Imps, the basic enemy soldier, are as tall as your waist. They giggle and chuckle (think Beavis and Butthead and you're there), move in erratic dashes and stab you with little knives. Compare these guys to Warrior Priestesses. They're your size, they're fanatical and somersault and scream on their way into battle. Medusae slither around, trying to smack you from out of your range with long ball and chains. Hive insects can be heard buzzing from a great distance, but attack with frightening suddenness, closing your range in the time it takes to blink. There are gigantic enemies too, who for a change, really are gigantic! 'Automatons' (animated robots) who are 3 stories tall and brandish flamethrowers. Rats that fill a tunnel. A giant hand. Dragons that occupy a whole level. Spiders who spit poison. The list goes on. It's got to be the best lineup of enemies in any similar game I own, or have played, and they really are different to one another.

The game comes with an EXCELLENT 70 page booklet entitled 'The Bestiary', describing all the monsters in detail, suggesting strategies and weaknesses, and with great illustrations too. More games should have genuinely interesting and attractive accompanying documentation like this.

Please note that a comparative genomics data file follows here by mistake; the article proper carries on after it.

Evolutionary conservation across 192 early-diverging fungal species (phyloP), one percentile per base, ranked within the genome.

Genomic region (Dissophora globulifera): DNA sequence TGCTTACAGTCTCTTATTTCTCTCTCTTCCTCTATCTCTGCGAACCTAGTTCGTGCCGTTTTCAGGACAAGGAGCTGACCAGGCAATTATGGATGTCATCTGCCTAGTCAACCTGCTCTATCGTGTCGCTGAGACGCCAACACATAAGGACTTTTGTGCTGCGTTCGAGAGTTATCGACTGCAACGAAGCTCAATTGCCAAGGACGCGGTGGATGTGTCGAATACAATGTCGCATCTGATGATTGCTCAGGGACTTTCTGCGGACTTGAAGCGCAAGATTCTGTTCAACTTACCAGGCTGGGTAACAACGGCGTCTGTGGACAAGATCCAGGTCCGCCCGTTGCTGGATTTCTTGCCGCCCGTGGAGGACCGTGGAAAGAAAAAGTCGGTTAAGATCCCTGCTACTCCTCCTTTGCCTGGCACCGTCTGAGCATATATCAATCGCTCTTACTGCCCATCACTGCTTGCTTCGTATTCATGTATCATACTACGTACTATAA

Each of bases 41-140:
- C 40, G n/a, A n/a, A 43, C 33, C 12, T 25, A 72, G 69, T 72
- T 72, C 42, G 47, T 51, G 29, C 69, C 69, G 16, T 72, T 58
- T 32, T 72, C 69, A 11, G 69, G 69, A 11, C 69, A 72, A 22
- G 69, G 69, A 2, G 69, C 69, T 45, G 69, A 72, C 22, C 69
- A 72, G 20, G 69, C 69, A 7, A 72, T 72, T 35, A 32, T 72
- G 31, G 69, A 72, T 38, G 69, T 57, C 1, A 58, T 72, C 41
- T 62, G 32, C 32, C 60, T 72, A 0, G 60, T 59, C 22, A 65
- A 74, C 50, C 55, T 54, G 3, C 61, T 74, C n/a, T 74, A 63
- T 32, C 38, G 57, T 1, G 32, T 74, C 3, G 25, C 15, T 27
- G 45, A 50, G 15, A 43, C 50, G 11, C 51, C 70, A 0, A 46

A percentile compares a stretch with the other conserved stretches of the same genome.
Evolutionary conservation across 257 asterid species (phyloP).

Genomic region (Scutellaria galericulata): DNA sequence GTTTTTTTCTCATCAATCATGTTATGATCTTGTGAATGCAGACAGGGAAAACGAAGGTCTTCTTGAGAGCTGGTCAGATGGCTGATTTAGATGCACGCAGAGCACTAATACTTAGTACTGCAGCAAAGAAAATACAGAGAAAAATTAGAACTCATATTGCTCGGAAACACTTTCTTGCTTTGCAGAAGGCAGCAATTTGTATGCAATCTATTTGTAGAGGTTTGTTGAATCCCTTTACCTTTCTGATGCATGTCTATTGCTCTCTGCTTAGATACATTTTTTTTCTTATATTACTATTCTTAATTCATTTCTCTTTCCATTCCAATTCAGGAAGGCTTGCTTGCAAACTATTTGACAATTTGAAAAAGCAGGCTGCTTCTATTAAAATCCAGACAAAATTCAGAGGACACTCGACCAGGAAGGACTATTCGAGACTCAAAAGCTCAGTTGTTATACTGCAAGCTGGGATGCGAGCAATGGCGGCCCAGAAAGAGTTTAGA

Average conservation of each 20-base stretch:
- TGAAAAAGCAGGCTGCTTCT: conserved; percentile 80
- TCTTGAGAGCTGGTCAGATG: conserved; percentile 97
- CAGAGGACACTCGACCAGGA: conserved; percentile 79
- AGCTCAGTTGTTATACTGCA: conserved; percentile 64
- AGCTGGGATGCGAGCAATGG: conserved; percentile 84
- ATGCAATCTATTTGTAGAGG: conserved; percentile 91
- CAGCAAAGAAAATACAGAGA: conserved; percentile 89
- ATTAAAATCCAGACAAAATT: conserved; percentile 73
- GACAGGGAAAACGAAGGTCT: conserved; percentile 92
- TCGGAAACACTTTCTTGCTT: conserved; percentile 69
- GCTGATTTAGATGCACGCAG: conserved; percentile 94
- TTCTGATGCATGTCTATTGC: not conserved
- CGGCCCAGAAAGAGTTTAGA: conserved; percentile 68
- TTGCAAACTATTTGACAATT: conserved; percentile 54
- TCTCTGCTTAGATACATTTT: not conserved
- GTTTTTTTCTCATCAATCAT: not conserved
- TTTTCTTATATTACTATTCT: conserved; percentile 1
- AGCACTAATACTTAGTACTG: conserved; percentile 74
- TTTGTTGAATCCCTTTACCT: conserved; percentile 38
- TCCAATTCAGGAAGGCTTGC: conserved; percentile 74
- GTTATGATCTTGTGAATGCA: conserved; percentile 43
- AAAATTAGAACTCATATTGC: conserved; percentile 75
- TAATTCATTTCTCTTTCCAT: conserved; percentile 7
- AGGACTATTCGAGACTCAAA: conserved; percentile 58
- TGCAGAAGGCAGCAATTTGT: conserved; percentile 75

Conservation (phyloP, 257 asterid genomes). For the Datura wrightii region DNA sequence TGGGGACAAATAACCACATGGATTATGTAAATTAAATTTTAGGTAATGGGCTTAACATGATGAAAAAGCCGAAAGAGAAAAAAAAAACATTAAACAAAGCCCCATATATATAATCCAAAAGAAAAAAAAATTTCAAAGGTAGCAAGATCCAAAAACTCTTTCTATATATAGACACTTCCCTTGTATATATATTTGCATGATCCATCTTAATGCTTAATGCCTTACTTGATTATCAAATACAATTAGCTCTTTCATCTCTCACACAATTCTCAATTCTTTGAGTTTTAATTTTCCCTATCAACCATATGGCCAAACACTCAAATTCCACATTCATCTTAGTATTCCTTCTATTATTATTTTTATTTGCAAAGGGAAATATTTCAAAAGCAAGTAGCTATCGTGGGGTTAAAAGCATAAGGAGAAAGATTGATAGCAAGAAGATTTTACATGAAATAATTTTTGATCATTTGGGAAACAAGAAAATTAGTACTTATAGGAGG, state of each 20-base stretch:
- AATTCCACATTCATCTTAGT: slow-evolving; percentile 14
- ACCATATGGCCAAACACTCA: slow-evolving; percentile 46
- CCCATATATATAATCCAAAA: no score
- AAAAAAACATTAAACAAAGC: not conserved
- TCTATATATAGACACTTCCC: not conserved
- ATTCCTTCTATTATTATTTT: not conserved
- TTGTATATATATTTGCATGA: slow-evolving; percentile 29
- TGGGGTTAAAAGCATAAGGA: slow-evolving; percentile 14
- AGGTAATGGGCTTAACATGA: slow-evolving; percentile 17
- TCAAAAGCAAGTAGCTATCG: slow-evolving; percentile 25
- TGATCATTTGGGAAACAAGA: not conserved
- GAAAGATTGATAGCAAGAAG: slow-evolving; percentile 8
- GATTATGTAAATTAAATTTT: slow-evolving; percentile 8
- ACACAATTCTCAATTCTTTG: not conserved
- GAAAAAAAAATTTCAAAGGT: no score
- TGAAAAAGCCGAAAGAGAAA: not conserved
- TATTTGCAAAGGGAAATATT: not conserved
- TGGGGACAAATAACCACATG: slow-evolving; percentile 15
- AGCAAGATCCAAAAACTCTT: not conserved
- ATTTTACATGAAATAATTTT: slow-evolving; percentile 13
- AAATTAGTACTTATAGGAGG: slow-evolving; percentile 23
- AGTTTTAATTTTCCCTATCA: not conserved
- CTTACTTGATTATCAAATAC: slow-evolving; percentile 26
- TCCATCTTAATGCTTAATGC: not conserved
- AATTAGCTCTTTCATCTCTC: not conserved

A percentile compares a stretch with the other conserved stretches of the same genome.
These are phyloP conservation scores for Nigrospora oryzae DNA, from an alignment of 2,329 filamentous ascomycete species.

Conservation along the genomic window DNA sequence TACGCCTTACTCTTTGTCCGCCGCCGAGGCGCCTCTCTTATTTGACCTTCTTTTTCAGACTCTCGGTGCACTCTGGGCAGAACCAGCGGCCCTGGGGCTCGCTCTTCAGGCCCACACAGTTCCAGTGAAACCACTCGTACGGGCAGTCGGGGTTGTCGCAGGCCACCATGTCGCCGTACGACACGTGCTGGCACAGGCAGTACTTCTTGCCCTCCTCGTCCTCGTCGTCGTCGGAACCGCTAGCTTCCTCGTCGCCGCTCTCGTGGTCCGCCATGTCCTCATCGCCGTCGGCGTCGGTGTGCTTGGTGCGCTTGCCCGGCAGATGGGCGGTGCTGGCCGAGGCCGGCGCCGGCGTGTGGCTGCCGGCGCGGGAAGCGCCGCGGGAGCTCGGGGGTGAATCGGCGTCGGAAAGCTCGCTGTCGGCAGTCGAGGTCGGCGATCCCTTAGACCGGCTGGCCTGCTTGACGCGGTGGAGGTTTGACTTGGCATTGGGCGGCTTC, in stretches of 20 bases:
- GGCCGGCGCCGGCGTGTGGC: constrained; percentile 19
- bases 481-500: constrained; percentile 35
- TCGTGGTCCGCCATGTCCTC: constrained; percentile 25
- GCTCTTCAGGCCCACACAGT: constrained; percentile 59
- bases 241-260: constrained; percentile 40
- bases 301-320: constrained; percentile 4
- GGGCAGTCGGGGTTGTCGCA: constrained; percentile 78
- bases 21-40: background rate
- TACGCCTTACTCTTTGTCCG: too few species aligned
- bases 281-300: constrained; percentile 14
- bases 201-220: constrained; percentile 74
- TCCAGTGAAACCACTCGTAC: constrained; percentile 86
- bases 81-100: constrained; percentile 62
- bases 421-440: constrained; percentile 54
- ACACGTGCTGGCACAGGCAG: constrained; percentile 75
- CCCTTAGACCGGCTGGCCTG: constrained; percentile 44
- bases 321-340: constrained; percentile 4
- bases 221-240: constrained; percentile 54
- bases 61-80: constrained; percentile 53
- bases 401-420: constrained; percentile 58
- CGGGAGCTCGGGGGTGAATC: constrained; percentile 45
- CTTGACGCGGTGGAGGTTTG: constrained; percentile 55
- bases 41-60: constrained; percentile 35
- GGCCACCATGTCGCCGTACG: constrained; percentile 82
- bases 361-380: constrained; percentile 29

How to deal with all these monsters? There is an equally impressive array of weapons, both melee and missile, normal and magical. There are categories of magic, from black to red to white. Early firearms feature here, as do different kinds of blades which are more or less effective against different enemies. There are 6 missile, 7 melee weapons, and 8 offensive spells, plus 8 more special items which will do all kinds of things - give you psychotic strength or speed, protect you from magic or dragonsbreath, make you invisible etc etc. You will need to command them all. Some of the firearms will make you smile and think of Doom, such as the 'Infernal Device' which is a rocket launcher at heart.